In 2007 and 2008, the Futures Fund awarded seven large grants of up to $35,000 and 20 small grants of up to $6,000 for public outreach programs in communities throughout the Sound. The projects ranged from a video to teach residents and construction contractors about reducing nutrient and pathogen stormwater pollution to conducting a hands-on education program about Long Island Sound to low income children in 10 classrooms in New Haven. The Futures Fund supports projects that combine public outreach with one of the topics of the LISS Comprehensive Conservation and Management Plan: hypoxia (water quality), toxic substances, pathogens, floatable debris, living resources and habitat management, and land use and development.
One such example is Rocking the Boat’s project to educate Bronx students by involving them in monitoring the water quality of the Bronx River. In 2008, the Futures Fund renewed its support of Rocking the Boat with a $35,000 grant. Rocking the Boat recruited and trained 20 high school students to collect and record data in the Hunts Point section of the Bronx, an area where, for the most part, residents are not aware of either the River’s wonderful resources or of its challenges. Under an EPA-approved Quality Assurance Project Plan, the students performed weekly water quality tests for nitrates, dissolved oxygen, turbidity, salinity, pH, and temperature at two sites. The information gathered was used in programs to educate youth and the public about the health of the River, and was also given to Rocking the Boat’s environmental science partner, the Bronx River Alliance, for analysis and posting. The data collection is helping to create a standardized baseline of water quality where none had previously existed.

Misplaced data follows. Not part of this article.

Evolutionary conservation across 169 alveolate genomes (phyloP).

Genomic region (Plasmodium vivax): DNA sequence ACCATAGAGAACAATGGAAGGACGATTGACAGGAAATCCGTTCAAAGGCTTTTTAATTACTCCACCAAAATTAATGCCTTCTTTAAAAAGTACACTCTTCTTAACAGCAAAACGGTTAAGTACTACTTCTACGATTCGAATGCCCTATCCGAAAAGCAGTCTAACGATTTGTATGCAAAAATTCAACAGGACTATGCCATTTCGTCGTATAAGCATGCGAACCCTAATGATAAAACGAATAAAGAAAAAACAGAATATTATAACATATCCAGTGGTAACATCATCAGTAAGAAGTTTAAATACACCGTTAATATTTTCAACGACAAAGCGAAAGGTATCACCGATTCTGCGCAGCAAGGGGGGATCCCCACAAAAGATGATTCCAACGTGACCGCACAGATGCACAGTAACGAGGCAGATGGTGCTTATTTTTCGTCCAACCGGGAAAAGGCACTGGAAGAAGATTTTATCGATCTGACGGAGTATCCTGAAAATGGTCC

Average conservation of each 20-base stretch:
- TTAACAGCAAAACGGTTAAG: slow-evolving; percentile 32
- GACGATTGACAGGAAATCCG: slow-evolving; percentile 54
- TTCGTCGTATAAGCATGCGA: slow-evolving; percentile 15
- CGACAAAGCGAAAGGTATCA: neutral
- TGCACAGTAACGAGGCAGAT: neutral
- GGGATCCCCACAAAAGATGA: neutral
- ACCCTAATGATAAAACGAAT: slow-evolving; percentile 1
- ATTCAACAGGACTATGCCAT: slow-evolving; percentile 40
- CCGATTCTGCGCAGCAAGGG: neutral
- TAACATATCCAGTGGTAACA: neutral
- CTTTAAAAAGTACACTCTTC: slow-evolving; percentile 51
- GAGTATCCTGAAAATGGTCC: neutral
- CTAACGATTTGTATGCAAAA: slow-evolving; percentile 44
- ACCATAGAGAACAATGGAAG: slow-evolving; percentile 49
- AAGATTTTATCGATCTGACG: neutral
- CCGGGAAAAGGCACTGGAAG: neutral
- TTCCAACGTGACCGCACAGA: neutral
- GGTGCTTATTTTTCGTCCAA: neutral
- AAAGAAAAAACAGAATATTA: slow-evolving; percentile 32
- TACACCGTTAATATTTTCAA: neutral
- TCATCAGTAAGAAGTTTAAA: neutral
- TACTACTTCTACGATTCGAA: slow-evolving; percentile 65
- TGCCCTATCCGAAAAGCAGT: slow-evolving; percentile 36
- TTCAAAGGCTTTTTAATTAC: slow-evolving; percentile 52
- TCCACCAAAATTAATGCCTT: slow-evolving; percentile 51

This is the second grant Rocking the Boat has received from the Futures Fund. In 2006, it received $35,000 to support an array of six environmental projects, including initiatives to create and maintain artificial oyster habitats and to build and monitor ecologically engineered stormwater capture systems.
Rocking the Boat is a unique program. High school students build traditional wooden boats, which are used to implement environmental projects on the Bronx River. Rocking the Boat’s environmental educational program promotes stewardship, teaches restoration and monitoring skills, and enhances general public appreciation of the Bronx River. With real restoration and monitoring work as the educational medium, a secondary result of the program is environmental revitalization of a local natural resource.
Reprinted from the 2007–2008 Long Island Sound Study Biennial Report